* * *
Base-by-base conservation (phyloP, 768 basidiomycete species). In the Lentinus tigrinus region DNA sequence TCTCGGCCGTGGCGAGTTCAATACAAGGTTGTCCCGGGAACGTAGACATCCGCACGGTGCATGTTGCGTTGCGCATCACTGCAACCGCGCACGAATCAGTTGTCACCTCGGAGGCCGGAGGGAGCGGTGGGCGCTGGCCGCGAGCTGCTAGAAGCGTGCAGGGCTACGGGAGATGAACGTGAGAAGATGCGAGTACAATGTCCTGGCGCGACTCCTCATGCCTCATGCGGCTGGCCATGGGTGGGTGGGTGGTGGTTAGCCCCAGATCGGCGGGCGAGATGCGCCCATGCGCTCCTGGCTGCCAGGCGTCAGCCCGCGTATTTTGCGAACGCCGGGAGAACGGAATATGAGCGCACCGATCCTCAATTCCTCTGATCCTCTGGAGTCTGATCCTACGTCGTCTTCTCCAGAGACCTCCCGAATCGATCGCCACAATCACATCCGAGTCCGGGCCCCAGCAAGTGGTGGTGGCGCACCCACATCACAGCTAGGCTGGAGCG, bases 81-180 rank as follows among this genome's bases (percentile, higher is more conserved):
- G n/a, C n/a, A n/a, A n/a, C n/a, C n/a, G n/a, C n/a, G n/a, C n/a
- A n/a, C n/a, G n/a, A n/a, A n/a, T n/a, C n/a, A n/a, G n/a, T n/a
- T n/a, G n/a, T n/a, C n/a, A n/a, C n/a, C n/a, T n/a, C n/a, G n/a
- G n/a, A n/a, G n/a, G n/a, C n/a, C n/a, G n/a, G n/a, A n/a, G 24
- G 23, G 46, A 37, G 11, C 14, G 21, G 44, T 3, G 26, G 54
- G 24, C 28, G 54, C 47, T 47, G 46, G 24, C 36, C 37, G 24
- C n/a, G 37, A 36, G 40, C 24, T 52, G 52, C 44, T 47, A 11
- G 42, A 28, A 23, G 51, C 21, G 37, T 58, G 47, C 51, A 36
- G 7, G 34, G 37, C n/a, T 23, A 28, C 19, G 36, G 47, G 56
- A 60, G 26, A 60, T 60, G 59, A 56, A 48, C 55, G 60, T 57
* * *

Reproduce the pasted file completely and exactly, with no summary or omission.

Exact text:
Base-by-base conservation (phyloP, 768 basidiomycete species). In the Lentinus tigrinus region DNA sequence TCTCGGCCGTGGCGAGTTCAATACAAGGTTGTCCCGGGAACGTAGACATCCGCACGGTGCATGTTGCGTTGCGCATCACTGCAACCGCGCACGAATCAGTTGTCACCTCGGAGGCCGGAGGGAGCGGTGGGCGCTGGCCGCGAGCTGCTAGAAGCGTGCAGGGCTACGGGAGATGAACGTGAGAAGATGCGAGTACAATGTCCTGGCGCGACTCCTCATGCCTCATGCGGCTGGCCATGGGTGGGTGGGTGGTGGTTAGCCCCAGATCGGCGGGCGAGATGCGCCCATGCGCTCCTGGCTGCCAGGCGTCAGCCCGCGTATTTTGCGAACGCCGGGAGAACGGAATATGAGCGCACCGATCCTCAATTCCTCTGATCCTCTGGAGTCTGATCCTACGTCGTCTTCTCCAGAGACCTCCCGAATCGATCGCCACAATCACATCCGAGTCCGGGCCCCAGCAAGTGGTGGTGGCGCACCCACATCACAGCTAGGCTGGAGCG, bases 81-180 rank as follows among this genome's bases (percentile, higher is more conserved):
- G n/a, C n/a, A n/a, A n/a, C n/a, C n/a, G n/a, C n/a, G n/a, C n/a
- A n/a, C n/a, G n/a, A n/a, A n/a, T n/a, C n/a, A n/a, G n/a, T n/a
- T n/a, G n/a, T n/a, C n/a, A n/a, C n/a, C n/a, T n/a, C n/a, G n/a
- G n/a, A n/a, G n/a, G n/a, C n/a, C n/a, G n/a, G n/a, A n/a, G 24
- G 23, G 46, A 37, G 11, C 14, G 21, G 44, T 3, G 26, G 54
- G 24, C 28, G 54, C 47, T 47, G 46, G 24, C 36, C 37, G 24
- C n/a, G 37, A 36, G 40, C 24, T 52, G 52, C 44, T 47, A 11
- G 42, A 28, A 23, G 51, C 21, G 37, T 58, G 47, C 51, A 36
- G 7, G 34, G 37, C n/a, T 23, A 28, C 19, G 36, G 47, G 56
- A 60, G 26, A 60, T 60, G 59, A 56, A 48, C 55, G 60, T 57